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-View Conference on Clinical Legal Education and Conference on the Future of the Law School Curriculum Workbooklet-

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2011 Conference on Clinical Legal Education
Date: June 12 — 17, 2011
Location: Sheraton Seattle Hotel

We are at a pivotal moment in the history of legal education.  Forces outside and within the academy are creating a powerful impetus for legal educators to reconsider the law school curriculum.  Clinical educators have a critical role to play in this process. As AALS President Reese Hansen said in his letter to the ABA Standards Review Committee dated June 1, 2010, clinical courses are the culminations of the substantive courses in the curriculum, reinforcing and extending the learning in substantive courses.  Through clinical courses, Hansen said, “students typically develop problem-solving skills, learn to exercise critical judgment, and enhance analytical thinking as they bring substantive law to bear on practice experience.  They represent some of the kinds of integrative education that are highly praised in the Carnegie Report.”  As clinical legal educators, we owe it to our students, our law schools, our non-clinical colleagues, and ourselves to review and reconsider what we do in clinical teaching, what we can teach our non-clinical colleagues, and what they can teach us, all with a view to improving the law school curriculum.

The conference this year will take place over four days in mid-June.  We will spend the first two days of the conference (June 13 and 14) with non-clinical faculty and deans in a joint curriculum and clinical conference designed to give us an opportunity to interact and exchange ideas about the law school curriculum on a macro level.  During this phase of the conference we will use plenary sessions and facilitated small groups to examine five topics: what are the core values of a 21st century legal education; how can we understand and teach about practicing law across borders and cultures; how can we use experiential learning to enrich the curriculum; how can we prepare students to be ready for the profession; and how can we achieve institutional change.  The sessions will be designed to explore both competencies (e.g., critical thinking, problem solving, professional judgment) and methods for achieving them (e.g., opportunities for students to merge doctrine, skills, and professional identity, to deal with situations in which client problems, facts, legal rules, and ethical principles are fluid and ill-defined, and to see how law and theory function in practice). An overall goal of this part of the conference is to identify and explore how to achieve the curricular changes that will promote learning for transfer – learning that will maximize students’ ability to function as effective and ethical professionals in unfamiliar settings and under circumstances that we cannot now predict.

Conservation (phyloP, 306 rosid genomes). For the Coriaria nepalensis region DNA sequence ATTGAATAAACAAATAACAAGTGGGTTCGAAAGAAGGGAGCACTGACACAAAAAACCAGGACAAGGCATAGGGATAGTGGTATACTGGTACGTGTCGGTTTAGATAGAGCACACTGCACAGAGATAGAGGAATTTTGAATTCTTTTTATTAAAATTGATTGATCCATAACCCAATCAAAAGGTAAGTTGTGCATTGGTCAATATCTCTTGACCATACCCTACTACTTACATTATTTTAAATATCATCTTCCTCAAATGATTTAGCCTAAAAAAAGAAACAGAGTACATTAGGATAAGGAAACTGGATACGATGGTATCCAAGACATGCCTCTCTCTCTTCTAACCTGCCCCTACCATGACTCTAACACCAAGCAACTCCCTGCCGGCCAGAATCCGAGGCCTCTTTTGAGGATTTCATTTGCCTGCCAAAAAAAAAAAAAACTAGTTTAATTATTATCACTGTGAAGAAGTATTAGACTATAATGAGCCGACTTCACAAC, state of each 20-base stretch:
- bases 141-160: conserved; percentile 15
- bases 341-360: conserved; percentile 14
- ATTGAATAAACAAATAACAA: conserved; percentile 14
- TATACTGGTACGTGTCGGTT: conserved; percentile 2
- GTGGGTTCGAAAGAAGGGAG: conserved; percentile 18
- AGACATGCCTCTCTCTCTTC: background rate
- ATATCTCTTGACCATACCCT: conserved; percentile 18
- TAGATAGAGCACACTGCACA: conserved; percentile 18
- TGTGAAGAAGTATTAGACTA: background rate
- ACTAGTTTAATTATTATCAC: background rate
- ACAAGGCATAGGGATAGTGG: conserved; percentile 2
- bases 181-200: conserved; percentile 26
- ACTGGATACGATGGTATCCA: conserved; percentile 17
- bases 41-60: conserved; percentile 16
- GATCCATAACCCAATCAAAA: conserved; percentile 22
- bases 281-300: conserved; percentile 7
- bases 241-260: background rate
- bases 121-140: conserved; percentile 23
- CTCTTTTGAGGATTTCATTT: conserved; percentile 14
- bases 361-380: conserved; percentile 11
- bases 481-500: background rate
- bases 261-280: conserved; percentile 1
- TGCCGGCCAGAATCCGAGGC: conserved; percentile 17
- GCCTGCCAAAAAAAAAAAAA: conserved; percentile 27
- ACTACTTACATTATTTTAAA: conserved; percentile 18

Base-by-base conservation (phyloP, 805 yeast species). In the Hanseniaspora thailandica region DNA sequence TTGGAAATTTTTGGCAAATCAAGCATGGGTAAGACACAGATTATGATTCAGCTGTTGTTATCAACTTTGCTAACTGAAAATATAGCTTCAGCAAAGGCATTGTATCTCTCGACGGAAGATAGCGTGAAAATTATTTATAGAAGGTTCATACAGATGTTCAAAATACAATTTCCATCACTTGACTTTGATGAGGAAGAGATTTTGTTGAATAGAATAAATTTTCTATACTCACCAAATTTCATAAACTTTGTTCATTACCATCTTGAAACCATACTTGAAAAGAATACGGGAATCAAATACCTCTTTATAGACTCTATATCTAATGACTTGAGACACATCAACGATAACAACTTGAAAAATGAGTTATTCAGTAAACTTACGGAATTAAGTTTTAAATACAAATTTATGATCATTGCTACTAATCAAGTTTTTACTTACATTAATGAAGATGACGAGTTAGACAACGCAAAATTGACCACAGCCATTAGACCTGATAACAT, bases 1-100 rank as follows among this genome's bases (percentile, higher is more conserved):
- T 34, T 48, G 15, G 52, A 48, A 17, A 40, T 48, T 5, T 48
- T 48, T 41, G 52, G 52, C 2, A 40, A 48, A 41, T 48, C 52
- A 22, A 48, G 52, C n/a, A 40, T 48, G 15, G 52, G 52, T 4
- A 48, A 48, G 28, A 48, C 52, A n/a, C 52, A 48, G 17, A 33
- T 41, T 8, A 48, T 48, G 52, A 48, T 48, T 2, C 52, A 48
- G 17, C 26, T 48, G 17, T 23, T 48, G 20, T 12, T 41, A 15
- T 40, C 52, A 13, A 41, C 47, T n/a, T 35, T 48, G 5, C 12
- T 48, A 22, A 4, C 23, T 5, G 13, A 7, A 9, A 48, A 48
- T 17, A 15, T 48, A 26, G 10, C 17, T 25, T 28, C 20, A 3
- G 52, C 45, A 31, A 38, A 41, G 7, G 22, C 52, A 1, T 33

Throughout these first days of the conference, the plenary presentations and small group discussions will take place against the backdrop of an ongoing role-play of a law school curriculum committee.  This committee will be consulting regularly with its faculty (i.e., the conference participants), and will be discussing and assessing the ideas put forward at the conference, modeling faculty decision-making processes, and ultimately presenting a curriculum proposal for the attendees to consider.  All presentations and small group discussions, including the meetings and presentations of the “curriculum committee,” will include a mix of clinical and non-clinical perspectives.

We will spend the next two days of the conference (June 15 and 16) on our own as clinical faculty, reflecting on what we learned during the first two days, and drilling down into one of the core components of clinical legal education: problem solving. Through plenary sessions, concurrent sessions, and small group meetings, we will examine four areas of problem-solving:  (1) understanding the content and context of legal problems; (2) diagnosing or defining legal problems; (3) making decisions in the context of developing client-centered solutions; and finally, (4) integrating what students have learned in law school and transferring that learning into practice.

On June 17, there will be a Clinic Directors’ Workshop addressing three main topics: (1) the status of proposed changes to the ABA accreditation standards with respect to security of position, and strategies for responding effectively to the proposed changes; (2) the recommendation made by the AALS Section on Clinical Legal Education’s Task Force on the Status of Clinicians and the Legal Academy for a unitary tenure track that includes clinical faculty, in light of the proposed changes to the accreditation standards, and (3) effective strategies for enabling junior and senior clinical faculty to engage in scholarship, share their work, and receive helpful critique from both clinic and non-clinic colleagues.


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